8) Legal Documents : Lariviere ed. Contested Ownership of a Slave; Mr. Hunter Stands Trial for Injuring his Slave Documents, Criminal Judicial Consultations of 1799 from the British Library and the U.N. Report on Trafficking and Prostitution from 1956.
9) 2 Visual Sources:, the film Mughal-e-Azam (with English subtitles) and a documentary on YouTube, ‘Sarah Harris Rescues Prostitutes’.
1) Posing Daily Question/Comment (on Blackboard): (40%)
2) Home-Written 5-page essay comparing historical readings with interpretation made in film (20%)
3) Home-Written 10-15 page discussion on a single theme (30%).
4) Final Essay in Class on media and politics in the representation of trafficking (10%).
ANS 389C • Postcolonialism: Hist As Thry
M 300pm-600pm CBA 4.338
(also listed as
HIS 382N )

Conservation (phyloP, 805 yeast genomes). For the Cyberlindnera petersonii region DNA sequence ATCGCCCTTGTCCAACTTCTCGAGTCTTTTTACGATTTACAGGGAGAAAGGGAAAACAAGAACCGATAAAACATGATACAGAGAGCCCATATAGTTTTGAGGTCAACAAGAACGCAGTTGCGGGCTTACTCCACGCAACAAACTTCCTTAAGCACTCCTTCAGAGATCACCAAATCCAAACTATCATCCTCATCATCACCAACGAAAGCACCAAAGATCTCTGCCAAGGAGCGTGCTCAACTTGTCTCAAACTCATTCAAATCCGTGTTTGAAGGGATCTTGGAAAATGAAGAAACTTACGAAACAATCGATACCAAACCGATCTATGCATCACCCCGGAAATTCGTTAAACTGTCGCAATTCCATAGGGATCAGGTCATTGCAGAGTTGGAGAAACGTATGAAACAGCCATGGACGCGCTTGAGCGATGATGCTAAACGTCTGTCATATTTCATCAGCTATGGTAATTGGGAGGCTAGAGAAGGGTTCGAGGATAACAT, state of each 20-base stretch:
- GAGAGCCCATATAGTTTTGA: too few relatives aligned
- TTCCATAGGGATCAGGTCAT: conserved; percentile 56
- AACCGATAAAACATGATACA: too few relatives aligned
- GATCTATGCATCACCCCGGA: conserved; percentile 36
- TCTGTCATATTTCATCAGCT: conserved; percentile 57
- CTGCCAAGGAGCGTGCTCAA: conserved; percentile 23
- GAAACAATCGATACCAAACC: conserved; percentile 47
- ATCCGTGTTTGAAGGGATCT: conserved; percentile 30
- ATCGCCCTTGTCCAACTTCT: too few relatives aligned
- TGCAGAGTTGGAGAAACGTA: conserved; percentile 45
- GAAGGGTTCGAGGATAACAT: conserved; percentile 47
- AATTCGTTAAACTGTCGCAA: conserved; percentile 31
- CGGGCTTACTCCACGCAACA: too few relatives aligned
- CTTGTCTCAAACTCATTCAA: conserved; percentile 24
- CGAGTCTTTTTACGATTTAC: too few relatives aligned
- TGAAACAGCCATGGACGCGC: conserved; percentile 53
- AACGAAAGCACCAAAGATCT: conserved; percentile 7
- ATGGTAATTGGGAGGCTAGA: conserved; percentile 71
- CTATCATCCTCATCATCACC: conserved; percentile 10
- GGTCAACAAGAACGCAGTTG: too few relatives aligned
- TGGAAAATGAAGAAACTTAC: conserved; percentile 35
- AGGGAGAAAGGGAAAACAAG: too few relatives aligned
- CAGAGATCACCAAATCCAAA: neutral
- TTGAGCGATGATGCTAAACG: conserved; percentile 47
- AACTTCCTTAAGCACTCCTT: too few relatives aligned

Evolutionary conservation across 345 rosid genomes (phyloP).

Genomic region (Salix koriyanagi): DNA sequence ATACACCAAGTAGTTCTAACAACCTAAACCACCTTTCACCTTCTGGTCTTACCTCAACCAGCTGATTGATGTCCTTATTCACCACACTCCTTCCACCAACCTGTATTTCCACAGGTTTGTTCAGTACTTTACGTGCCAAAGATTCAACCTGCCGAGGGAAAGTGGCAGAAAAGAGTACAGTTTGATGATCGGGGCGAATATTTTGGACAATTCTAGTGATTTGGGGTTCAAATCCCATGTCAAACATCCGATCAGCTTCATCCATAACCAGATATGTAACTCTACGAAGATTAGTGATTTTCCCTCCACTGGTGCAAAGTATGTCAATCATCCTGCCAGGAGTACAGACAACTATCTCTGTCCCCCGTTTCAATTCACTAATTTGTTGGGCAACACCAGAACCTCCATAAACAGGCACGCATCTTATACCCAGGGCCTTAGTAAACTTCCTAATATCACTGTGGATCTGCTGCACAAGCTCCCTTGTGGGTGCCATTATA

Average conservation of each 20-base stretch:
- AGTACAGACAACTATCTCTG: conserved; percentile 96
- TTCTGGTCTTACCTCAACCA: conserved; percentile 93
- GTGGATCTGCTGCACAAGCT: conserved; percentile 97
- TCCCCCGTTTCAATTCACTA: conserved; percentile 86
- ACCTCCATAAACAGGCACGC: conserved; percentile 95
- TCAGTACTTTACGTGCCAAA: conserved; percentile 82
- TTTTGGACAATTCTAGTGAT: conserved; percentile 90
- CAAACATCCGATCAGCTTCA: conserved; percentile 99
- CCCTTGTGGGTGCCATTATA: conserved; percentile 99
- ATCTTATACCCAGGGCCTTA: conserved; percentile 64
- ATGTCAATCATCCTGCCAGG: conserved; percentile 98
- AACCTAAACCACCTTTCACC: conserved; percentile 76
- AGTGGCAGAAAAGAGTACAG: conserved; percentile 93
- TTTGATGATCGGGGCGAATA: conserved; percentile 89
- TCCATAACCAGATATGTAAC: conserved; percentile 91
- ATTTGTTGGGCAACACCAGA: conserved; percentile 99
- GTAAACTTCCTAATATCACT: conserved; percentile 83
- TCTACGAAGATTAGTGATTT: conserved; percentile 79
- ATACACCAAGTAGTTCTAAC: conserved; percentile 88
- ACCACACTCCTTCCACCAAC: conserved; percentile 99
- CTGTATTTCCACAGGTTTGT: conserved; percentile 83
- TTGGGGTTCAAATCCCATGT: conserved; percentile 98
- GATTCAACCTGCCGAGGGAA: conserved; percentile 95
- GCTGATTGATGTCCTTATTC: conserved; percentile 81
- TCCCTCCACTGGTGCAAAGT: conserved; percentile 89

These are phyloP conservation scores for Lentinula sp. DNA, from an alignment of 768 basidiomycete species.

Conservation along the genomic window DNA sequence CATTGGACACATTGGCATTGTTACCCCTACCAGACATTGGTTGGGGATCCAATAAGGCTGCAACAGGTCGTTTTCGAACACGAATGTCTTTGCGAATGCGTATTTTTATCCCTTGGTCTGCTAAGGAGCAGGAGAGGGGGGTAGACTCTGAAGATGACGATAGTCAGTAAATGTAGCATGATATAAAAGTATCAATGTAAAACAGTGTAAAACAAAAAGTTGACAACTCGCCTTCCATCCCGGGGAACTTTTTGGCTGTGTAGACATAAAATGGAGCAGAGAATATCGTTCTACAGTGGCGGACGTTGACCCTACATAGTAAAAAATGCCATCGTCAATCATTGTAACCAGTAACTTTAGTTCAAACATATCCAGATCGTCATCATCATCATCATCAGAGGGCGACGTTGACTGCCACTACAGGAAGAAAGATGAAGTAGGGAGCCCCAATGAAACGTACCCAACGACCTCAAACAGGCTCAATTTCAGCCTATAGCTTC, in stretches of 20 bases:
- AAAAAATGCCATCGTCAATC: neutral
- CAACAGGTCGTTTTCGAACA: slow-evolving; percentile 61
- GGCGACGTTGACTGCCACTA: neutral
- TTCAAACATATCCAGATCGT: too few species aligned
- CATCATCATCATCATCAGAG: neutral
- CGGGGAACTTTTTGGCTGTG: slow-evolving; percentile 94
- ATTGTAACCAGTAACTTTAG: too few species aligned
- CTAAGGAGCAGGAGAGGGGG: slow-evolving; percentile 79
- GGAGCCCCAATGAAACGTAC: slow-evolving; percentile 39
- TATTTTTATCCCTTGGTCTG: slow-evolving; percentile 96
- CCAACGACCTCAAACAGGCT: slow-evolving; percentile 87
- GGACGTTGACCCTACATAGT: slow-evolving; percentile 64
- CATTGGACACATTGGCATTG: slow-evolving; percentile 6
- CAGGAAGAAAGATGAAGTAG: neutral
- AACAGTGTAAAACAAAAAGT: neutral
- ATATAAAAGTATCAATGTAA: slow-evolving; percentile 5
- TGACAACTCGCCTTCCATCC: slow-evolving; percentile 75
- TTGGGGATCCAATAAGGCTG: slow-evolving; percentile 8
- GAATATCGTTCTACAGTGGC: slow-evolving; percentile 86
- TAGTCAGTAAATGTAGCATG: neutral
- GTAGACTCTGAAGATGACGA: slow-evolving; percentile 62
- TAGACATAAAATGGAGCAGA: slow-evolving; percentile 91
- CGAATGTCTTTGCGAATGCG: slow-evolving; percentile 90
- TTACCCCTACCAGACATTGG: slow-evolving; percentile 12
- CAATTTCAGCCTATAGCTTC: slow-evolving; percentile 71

This course (a reading seminar) aims at familiarizing graduate students with strands of political philosophy (and resulting ideas of history) by locating them in particular moments in colonial and anti-colonial struggles. It aims to make students aware of the political foundations of all interpretative methods that they will use in their careers. Part A of the course begins with understanding Postcolonialism as a method of critical enquiry that has historical roots in late nineteenth and early-twentieth century European thought, namely that of Marx and Lenin. Part B studies the ways in which Marxist philosophies were deployed by anti-imperialist scholars as they set about interpreting the historical past of colonized and newly decolonized nation-states. While each of the continents had widely varying experiences of colonialisms, only some have become exemplars of anti-colonial historiography. In India, they are identified as Subaltern Studies. They have been influential in making Indian history accessible to audiences in the US. But their historical interpretations of major political and social movements in the twentieth century have also come under serious attack. The course will study both the antecedents of Subaltern Studies scholarship and those of its critics seriously. The course will thus prepare graduate students to understand the inheritance of political thought as well as suggest the ways by which certain problems and pitfalls of both traditions can be transcended in their own work.